Histogram of counterion density surrounding an individual chain in dilute solution for various values of Pe at and . Shown is the profile with data averaged through the direction; is the flow direction, while is the gradient direction. In panels (c) and (d) the solid black line shows the average chain stretch and orientation in flow. Scales reflect the concentration of ions relative to the overall system concentration, i.e., .

Image of FIG. 15.
FIG. 15.

Histogram of counterion density surrounding an individual chain in dilute solution for various values of Pe at and . Shown is the profile with data averaged through the direction; is the flow direction, while is the gradient direction. In panels (c) and (d) the solid black line shows the average chain stretch and orientation in flow. Scales reflect the concentration of ions relative to the overall system concentration, i.e., .

Image of FIG. 16.
FIG. 16.

(a) Cooperative and (b) competitive arrangements of a counterion and the chain center of mass with regard to the attractive electrostatic interactions. For repulsive interactions (e.g., excluded volume), the cooperative and competitive labels are reversed.

Image of FIG. 17.
FIG. 17.

Rheological behavior of 10-bead polyelectrolyte chains plotted as a function of for various concentrations at . (a) depicts the flow direction chain stretch , while (b) shows the reduced viscosity .

Image of FIG. 18.
FIG. 18.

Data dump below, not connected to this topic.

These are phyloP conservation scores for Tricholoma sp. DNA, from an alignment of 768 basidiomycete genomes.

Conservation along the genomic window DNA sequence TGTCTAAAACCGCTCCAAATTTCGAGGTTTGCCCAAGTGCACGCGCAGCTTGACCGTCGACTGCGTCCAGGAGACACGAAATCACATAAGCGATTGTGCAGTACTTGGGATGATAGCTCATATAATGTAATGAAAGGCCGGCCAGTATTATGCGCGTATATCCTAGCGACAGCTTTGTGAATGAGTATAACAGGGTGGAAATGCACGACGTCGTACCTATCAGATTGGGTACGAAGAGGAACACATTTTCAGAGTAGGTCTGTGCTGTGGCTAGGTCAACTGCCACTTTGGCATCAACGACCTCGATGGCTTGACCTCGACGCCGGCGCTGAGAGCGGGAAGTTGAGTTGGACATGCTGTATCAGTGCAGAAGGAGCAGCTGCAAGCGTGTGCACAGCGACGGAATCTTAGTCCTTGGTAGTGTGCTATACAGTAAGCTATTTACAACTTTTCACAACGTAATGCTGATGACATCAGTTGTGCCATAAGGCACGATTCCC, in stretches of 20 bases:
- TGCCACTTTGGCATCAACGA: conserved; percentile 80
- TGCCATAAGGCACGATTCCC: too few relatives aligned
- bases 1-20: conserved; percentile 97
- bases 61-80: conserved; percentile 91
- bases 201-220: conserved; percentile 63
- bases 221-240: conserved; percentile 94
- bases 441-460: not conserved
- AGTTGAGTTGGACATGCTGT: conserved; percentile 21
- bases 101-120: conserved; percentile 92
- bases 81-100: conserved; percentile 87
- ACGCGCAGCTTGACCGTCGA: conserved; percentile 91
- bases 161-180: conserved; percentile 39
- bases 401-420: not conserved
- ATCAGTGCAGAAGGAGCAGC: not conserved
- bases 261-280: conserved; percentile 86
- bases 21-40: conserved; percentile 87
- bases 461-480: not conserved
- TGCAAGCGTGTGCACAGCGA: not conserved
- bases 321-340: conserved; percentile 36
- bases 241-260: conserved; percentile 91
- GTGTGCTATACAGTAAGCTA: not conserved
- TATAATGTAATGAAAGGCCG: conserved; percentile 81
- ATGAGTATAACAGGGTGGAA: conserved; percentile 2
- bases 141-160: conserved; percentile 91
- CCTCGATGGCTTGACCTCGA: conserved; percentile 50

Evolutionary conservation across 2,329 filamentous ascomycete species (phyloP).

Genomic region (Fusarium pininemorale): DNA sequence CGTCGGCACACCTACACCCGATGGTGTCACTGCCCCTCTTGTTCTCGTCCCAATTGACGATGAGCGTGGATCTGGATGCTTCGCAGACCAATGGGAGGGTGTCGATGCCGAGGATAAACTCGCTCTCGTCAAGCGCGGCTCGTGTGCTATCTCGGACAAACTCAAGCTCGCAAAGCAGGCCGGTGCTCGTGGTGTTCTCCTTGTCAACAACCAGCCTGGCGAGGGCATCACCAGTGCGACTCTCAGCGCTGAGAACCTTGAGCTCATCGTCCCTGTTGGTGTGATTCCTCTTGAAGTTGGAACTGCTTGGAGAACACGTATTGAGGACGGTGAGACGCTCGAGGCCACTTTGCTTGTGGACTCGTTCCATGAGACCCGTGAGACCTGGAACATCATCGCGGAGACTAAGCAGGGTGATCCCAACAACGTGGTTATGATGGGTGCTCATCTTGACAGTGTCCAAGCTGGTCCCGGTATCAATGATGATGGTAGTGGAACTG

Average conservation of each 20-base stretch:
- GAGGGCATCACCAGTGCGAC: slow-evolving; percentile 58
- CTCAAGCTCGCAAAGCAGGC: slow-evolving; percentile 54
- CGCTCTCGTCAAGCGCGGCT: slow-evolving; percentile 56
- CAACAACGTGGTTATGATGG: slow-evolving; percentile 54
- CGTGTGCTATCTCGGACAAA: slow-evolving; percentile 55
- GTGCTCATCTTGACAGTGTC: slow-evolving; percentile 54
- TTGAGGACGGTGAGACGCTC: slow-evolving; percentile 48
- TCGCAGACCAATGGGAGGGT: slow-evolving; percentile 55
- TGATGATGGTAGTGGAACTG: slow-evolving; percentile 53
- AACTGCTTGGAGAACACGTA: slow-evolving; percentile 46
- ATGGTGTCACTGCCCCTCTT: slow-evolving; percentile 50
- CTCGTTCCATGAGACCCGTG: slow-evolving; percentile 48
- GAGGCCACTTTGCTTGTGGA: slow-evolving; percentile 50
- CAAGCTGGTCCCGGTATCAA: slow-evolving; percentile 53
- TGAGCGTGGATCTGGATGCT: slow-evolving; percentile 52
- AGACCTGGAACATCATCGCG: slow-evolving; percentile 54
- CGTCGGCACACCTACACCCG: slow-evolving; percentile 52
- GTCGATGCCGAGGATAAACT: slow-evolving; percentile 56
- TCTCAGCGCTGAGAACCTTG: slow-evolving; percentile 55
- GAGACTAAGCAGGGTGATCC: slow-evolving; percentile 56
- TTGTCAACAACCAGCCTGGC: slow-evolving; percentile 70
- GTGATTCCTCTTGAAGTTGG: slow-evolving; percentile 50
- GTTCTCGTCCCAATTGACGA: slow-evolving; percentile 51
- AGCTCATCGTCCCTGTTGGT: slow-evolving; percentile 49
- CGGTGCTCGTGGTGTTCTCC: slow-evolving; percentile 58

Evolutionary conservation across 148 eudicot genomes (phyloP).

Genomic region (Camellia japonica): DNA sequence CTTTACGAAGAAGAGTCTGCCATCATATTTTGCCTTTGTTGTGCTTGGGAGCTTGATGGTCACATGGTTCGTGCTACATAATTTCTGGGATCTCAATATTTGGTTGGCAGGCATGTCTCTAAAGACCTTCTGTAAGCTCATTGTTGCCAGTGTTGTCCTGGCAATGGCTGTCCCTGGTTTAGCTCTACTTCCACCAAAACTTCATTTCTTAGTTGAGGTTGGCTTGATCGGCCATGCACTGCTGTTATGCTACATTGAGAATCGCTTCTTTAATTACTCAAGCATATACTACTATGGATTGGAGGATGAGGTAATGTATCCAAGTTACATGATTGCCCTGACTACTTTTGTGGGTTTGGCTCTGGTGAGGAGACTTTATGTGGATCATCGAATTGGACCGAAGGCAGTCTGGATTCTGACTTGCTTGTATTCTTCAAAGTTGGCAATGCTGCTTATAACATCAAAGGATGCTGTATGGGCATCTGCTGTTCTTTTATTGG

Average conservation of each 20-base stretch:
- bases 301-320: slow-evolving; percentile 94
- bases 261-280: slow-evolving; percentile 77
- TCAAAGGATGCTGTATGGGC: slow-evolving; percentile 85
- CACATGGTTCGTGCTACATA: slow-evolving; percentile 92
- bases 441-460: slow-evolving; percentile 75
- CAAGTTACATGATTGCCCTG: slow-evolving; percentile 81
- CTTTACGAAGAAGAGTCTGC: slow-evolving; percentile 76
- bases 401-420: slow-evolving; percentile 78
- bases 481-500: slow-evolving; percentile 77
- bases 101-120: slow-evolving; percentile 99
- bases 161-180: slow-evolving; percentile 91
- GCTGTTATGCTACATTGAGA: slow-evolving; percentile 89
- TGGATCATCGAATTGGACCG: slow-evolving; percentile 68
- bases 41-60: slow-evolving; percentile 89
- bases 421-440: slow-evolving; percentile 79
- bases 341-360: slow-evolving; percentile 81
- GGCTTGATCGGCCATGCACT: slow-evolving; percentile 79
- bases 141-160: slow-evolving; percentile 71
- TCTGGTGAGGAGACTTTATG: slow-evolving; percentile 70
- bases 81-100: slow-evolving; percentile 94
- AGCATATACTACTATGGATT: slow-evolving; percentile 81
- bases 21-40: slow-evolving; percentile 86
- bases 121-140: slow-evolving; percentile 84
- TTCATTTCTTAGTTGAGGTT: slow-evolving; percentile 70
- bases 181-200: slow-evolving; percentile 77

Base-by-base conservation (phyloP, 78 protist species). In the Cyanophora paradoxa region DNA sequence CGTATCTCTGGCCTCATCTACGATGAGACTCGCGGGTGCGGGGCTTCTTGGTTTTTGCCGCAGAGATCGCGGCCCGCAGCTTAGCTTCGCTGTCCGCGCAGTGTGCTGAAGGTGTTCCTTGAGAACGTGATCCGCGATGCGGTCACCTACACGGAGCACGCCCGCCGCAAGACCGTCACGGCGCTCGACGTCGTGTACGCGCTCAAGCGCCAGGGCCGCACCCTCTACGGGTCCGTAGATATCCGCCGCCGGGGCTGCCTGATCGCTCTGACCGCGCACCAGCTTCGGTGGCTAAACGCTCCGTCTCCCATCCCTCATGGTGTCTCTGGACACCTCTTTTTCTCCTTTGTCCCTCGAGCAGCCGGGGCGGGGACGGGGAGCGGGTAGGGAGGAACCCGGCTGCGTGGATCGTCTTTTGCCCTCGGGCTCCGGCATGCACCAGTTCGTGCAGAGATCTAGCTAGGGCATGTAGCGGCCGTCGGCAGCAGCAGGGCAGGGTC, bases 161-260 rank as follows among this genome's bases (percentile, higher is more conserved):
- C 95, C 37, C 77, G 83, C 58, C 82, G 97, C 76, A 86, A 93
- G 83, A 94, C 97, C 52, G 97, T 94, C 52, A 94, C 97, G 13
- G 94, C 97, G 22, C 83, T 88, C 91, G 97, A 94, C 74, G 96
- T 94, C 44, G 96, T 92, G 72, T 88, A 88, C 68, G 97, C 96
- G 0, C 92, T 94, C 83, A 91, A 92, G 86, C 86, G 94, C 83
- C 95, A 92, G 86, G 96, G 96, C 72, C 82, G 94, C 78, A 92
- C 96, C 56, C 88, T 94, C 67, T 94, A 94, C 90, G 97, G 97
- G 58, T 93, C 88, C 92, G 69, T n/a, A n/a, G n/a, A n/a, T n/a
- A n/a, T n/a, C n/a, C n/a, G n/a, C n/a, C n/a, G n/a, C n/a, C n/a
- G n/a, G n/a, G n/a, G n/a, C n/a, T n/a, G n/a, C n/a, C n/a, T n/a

Contributions to the overall reduced viscosity of the system as a function of concentration for a system with and . Contributions are denoted with subscripts according to the types of particles involved (BB for bead-bead interactions, BI for bead-ion interactions, and II for ion-ion interactions) and with superscripts for the type of interactions involved (EXV for excluded volume and EL for electrostatic).

Image of FIG. 19.
FIG. 19.

Histogram of counterion density surrounding an individual chain in dilute solution for and at various values of . Shown is the profile with data averaged through the direction; is the flow direction, while is the gradient direction. The average chain stretch and orientation in flow are given by the solid black line in panels (a) and (b) and by the white line in panels (c) and (d). Scales reflect the concentration of ions relative to the overall system concentration, i.e., .

Image of FIG. 20.
FIG. 20.

Universal plot of the reduced viscosity as a function of for systems at various concentrations and values of Pe.

Tables

Generic image for table
Table I.

Radius of gyration and overlap concentration for chains of varying molecular weight at infinite dilution.

Loading

Article metrics loading...

/content/aip/journal/jcp/126/12/10.1063/1.2712182
2007-03-26
2014-04-23
Loading

Full text loading...

This is a required field
Please enter a valid email address
752b84549af89a08dbdd7fdb8b9568b5 journal.articlezxybnytfddd
Scitation: Simulation of nonlinear shear rheology of dilute salt-free polyelectrolyte solutions
http://aip.metastore.ingenta.com/content/aip/journal/jcp/126/12/10.1063/1.2712182
10.1063/1.2712182
SEARCH_EXPAND_ITEM